Should churches and pastors stay out of politics?

There are some who say the church needs to stay out of politics. If this were a dictatorship, I might agree (but I like the thought of following John the Baptist’s example, so I doubt it). However, the USA is a representative democracy, where everyone has the right to speak their mind and vote for people who will represent them in the local, country, state, and federal governments. As such, there are groups who are free state what they want when they want, but churches are not – because of tax exempt status. If this status stops churches from speaking out for or against immoral behavior and people who commit immoral behavior, then this status must be forfeited.

When someone claims murder is wrong but simultaneously claims they have no right to stop others from murdering, that person is either lying, pandering, or is afraid to make decisions that protect the people. This not someone I want to be president.

If murder is wrong, the church should speak out against murder. The church should speak out against unrepentant murderers. The church should speak out against people who want to be in government and support murderers.

The same is true for abortion. If one says that life begins at conception and abortion is wrong (because it is murder), yet simultaneously claims to not have the right to make policy stopping people from murdering their children, that person is more concerned with votes than people. That person is unable to make wise decisions for the good of the nation. That person is not someone who should be president.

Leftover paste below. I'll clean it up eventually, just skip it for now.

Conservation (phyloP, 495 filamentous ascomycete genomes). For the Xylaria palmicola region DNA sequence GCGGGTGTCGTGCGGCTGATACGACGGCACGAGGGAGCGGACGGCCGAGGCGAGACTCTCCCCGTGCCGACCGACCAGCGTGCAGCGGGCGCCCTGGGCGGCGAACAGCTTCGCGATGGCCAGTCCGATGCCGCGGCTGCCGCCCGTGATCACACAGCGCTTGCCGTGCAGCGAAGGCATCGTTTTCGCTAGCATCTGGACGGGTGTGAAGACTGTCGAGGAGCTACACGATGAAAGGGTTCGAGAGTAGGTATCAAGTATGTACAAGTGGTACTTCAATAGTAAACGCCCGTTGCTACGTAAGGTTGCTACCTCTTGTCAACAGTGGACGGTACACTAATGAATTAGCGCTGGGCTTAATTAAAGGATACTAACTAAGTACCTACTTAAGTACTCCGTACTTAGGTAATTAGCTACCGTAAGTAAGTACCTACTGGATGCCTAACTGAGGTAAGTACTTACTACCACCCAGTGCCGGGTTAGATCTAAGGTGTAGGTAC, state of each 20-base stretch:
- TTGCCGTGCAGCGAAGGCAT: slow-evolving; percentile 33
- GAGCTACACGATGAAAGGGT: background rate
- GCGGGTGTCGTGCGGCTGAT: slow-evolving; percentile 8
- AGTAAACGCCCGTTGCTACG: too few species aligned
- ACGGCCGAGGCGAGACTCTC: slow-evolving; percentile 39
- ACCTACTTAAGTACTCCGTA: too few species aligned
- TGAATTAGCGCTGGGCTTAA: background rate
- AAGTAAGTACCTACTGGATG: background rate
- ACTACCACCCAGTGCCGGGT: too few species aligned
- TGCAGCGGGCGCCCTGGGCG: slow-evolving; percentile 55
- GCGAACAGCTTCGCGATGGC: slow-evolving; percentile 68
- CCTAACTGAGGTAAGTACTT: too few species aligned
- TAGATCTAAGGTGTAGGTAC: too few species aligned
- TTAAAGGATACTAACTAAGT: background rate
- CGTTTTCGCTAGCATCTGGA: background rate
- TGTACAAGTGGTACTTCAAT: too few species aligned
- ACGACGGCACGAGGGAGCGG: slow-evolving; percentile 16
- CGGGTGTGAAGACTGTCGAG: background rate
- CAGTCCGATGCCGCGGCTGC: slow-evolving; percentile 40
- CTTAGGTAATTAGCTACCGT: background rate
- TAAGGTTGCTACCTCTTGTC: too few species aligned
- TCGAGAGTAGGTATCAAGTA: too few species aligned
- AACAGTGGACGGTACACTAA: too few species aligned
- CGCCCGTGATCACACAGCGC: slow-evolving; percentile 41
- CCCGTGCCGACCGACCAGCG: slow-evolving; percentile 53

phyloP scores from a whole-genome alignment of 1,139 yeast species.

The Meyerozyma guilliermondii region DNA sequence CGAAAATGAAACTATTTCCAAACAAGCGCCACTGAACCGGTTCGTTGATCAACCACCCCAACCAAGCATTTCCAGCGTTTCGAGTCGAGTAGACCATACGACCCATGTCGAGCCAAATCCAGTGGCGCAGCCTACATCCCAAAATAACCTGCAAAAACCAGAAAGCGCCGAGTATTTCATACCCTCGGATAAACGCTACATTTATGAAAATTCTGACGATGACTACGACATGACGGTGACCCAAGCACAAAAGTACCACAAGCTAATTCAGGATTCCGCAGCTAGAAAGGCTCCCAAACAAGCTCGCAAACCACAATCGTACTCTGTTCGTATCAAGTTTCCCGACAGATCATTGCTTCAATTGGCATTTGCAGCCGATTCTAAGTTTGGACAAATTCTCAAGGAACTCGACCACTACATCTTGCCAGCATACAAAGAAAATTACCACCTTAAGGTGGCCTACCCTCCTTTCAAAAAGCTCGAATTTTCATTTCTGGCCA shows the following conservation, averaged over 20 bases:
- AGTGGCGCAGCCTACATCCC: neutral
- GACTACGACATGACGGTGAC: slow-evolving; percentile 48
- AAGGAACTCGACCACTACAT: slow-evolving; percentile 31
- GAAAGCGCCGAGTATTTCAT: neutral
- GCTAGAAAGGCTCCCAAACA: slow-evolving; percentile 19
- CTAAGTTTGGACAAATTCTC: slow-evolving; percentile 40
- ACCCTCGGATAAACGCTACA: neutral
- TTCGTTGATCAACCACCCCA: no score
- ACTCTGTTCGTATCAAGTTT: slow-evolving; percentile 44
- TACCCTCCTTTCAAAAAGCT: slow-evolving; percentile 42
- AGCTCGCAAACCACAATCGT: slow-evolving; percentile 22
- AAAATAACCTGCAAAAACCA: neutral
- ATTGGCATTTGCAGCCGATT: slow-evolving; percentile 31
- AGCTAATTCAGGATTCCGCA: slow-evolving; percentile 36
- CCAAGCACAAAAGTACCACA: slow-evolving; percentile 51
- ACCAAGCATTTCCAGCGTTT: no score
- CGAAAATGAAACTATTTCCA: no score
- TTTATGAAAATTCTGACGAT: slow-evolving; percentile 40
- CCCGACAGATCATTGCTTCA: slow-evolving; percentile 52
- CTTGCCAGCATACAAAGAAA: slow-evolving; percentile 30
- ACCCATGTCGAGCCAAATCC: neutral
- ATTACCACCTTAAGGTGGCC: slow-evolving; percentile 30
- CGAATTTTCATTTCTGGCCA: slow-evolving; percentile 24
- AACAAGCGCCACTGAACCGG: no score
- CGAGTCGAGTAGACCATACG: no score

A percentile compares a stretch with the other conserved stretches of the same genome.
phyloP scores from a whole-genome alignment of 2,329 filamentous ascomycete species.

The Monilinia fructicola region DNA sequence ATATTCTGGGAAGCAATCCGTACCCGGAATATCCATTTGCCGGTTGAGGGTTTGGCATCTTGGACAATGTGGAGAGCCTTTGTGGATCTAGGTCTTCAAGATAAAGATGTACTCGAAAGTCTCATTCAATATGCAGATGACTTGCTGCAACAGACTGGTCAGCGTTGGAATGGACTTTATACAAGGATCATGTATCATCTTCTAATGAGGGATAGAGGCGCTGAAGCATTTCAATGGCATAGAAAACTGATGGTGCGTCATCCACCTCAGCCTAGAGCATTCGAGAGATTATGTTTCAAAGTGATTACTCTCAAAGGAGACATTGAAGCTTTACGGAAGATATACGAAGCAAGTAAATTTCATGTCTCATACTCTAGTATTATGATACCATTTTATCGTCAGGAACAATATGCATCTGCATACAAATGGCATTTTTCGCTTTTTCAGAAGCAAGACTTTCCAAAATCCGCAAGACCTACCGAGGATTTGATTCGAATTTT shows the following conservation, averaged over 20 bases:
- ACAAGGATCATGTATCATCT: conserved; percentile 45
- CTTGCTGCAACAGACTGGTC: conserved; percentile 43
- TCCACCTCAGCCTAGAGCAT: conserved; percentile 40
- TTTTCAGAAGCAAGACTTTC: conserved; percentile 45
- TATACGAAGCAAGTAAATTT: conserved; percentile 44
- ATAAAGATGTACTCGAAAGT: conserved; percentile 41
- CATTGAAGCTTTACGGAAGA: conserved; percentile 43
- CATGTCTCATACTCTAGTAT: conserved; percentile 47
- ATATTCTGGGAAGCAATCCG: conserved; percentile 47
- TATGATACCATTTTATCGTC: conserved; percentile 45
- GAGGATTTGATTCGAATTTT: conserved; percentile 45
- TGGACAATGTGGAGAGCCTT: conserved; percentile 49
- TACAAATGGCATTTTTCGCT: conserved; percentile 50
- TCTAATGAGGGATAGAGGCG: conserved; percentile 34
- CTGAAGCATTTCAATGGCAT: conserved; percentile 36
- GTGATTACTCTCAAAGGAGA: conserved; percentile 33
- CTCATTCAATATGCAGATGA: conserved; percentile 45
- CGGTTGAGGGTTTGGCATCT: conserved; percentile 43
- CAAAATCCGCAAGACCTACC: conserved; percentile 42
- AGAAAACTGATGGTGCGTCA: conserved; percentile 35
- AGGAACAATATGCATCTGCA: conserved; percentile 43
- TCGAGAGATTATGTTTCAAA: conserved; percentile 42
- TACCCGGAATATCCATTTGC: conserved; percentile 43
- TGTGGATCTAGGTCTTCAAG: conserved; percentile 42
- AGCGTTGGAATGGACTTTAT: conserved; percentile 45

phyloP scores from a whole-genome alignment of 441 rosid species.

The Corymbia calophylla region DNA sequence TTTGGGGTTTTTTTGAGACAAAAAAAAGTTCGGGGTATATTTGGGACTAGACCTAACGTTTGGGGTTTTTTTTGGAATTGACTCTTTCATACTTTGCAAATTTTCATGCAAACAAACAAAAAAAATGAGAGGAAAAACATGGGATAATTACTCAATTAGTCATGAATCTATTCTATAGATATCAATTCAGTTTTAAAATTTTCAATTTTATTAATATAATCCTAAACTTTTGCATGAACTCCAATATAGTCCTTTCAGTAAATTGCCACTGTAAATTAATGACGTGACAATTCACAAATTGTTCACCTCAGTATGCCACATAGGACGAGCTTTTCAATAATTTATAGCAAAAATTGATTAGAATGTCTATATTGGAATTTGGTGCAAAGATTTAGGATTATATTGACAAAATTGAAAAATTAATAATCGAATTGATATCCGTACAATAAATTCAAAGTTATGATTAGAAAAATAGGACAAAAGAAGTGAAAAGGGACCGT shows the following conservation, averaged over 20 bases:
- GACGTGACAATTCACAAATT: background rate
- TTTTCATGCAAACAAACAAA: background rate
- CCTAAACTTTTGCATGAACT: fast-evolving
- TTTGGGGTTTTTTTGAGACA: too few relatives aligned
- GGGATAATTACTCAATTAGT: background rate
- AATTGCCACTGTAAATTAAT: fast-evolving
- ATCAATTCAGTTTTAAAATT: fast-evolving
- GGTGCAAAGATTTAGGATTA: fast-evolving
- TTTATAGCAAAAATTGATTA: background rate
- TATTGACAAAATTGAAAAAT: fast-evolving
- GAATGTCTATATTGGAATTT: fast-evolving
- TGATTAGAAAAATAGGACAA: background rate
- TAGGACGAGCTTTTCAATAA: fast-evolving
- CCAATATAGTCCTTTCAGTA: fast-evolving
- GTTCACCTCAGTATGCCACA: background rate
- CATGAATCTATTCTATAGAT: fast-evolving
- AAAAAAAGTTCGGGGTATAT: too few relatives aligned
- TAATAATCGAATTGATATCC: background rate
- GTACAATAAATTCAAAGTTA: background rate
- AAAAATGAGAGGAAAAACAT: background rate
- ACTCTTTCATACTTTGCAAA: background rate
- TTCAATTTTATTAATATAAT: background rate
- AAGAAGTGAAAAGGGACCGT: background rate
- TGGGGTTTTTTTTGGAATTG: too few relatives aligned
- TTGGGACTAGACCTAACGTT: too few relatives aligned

To say that sex outside of marriage is bad but that we do not have the right to influence others to not have sex outside of marriage is to be ignorant of how we influence people all the time. Laws are simply a codification of morals.

The church has the duty to speak out against immoral behavior and people who commit immoral behavior or who silently endorse people who commit immoral behavior – particularly people who would be leaders in the country, since they become role models for the country and they make laws that affect this country (both in the present and in the future).

On the other hand, the church also has the responsibilty to embrace those who ARE repentant, who have changed or are trying to change. The church has the responsibility to help any who truly need it. The church has the responsibility to show God’s love to everyone.

The two things are not contradictory. God loves everyone. But God is also righteous and holy and just. God will judge us all. The church is to help people understand their condition and help them turn to God. If people are living immoral lives, they are going to hell unless they change and turn to God. People need to learn about Christ and their need for Christ so they can make a choice to believe or not, and so choose to have eternal life or eternal death. The further people go down the road of immorality, the more they sear their minds, their conscience, their hearts, their souls. The more they harden their hearts, the harder it is for them to be saved. So the church has the responsibility to talk about immorality and people who would be leaders of the country that either immoral or moral as they will be role models and some will emulate the leaders. To not speak out for positive role models and speak out against negative role models is irresponsible and actually works against the goal of the church of glorifying God, and the secondary goals of helping people come to Christ and grow in their obedience to Him.

So no. The church should not stay out of politics. The church should lead the way in letting people know which candidates best exemplify Christ.

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